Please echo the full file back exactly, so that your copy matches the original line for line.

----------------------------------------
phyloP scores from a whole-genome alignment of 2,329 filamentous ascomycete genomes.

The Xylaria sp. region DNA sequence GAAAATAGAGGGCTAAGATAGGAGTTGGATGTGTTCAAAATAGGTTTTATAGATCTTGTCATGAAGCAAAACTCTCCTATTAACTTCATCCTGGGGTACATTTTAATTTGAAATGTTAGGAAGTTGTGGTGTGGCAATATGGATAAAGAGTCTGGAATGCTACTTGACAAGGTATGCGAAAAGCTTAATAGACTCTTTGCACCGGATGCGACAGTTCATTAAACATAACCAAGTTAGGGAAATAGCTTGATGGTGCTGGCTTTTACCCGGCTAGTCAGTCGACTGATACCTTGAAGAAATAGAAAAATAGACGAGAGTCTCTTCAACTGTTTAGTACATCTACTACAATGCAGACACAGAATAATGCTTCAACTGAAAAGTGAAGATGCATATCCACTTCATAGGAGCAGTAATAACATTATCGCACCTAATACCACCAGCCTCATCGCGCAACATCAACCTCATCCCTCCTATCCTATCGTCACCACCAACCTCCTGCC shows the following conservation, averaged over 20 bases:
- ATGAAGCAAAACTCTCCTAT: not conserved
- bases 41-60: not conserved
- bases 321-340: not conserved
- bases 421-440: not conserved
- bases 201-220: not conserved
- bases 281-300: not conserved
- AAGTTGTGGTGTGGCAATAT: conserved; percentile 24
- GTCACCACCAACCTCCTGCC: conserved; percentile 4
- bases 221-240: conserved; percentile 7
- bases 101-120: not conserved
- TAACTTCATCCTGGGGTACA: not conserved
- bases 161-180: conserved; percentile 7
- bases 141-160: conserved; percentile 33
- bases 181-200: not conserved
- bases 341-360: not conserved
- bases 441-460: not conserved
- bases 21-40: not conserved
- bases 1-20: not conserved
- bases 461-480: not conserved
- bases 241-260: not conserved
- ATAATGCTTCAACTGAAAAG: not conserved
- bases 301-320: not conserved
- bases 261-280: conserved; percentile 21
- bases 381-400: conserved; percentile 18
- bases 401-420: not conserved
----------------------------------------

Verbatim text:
phyloP scores from a whole-genome alignment of 2,329 filamentous ascomycete genomes.

The Xylaria sp. region DNA sequence GAAAATAGAGGGCTAAGATAGGAGTTGGATGTGTTCAAAATAGGTTTTATAGATCTTGTCATGAAGCAAAACTCTCCTATTAACTTCATCCTGGGGTACATTTTAATTTGAAATGTTAGGAAGTTGTGGTGTGGCAATATGGATAAAGAGTCTGGAATGCTACTTGACAAGGTATGCGAAAAGCTTAATAGACTCTTTGCACCGGATGCGACAGTTCATTAAACATAACCAAGTTAGGGAAATAGCTTGATGGTGCTGGCTTTTACCCGGCTAGTCAGTCGACTGATACCTTGAAGAAATAGAAAAATAGACGAGAGTCTCTTCAACTGTTTAGTACATCTACTACAATGCAGACACAGAATAATGCTTCAACTGAAAAGTGAAGATGCATATCCACTTCATAGGAGCAGTAATAACATTATCGCACCTAATACCACCAGCCTCATCGCGCAACATCAACCTCATCCCTCCTATCCTATCGTCACCACCAACCTCCTGCC shows the following conservation, averaged over 20 bases:
- ATGAAGCAAAACTCTCCTAT: not conserved
- bases 41-60: not conserved
- bases 321-340: not conserved
- bases 421-440: not conserved
- bases 201-220: not conserved
- bases 281-300: not conserved
- AAGTTGTGGTGTGGCAATAT: conserved; percentile 24
- GTCACCACCAACCTCCTGCC: conserved; percentile 4
- bases 221-240: conserved; percentile 7
- bases 101-120: not conserved
- TAACTTCATCCTGGGGTACA: not conserved
- bases 161-180: conserved; percentile 7
- bases 141-160: conserved; percentile 33
- bases 181-200: not conserved
- bases 341-360: not conserved
- bases 441-460: not conserved
- bases 21-40: not conserved
- bases 1-20: not conserved
- bases 461-480: not conserved
- bases 241-260: not conserved
- ATAATGCTTCAACTGAAAAG: not conserved
- bases 301-320: not conserved
- bases 261-280: conserved; percentile 21
- bases 381-400: conserved; percentile 18
- bases 401-420: not conserved